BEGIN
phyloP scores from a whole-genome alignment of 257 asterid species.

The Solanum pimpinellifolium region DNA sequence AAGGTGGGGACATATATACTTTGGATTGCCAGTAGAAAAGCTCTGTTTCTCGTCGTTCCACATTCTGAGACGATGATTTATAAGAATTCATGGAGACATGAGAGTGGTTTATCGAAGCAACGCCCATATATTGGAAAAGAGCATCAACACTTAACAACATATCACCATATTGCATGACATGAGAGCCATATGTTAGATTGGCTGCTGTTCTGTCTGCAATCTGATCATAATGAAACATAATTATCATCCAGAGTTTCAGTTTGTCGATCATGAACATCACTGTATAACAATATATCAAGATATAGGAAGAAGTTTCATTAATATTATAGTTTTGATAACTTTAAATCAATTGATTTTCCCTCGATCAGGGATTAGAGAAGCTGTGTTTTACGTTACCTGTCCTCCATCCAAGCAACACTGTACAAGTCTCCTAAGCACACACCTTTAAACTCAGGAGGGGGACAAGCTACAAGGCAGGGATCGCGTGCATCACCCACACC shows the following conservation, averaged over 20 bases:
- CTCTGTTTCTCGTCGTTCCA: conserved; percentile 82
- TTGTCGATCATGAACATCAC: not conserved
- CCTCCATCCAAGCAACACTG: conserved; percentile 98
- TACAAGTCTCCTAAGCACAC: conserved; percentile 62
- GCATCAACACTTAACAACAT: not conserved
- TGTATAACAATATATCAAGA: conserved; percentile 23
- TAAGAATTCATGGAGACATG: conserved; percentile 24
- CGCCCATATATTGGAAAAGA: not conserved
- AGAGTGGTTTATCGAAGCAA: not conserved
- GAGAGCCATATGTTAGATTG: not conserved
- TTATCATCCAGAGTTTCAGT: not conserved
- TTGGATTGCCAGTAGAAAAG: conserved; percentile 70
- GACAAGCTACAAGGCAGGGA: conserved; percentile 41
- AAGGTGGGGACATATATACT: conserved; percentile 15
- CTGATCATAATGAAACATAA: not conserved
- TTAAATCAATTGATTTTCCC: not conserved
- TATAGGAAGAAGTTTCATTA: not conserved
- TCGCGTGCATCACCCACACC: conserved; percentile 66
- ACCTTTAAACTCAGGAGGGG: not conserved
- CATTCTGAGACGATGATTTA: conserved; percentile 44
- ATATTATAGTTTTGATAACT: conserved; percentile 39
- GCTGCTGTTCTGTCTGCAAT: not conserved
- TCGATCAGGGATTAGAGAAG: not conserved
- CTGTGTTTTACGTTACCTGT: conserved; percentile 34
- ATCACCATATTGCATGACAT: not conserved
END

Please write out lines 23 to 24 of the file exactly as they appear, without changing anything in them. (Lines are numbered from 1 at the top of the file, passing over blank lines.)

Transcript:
- ATATTATAGTTTTGATAACT: conserved; percentile 39
- GCTGCTGTTCTGTCTGCAAT: not conserved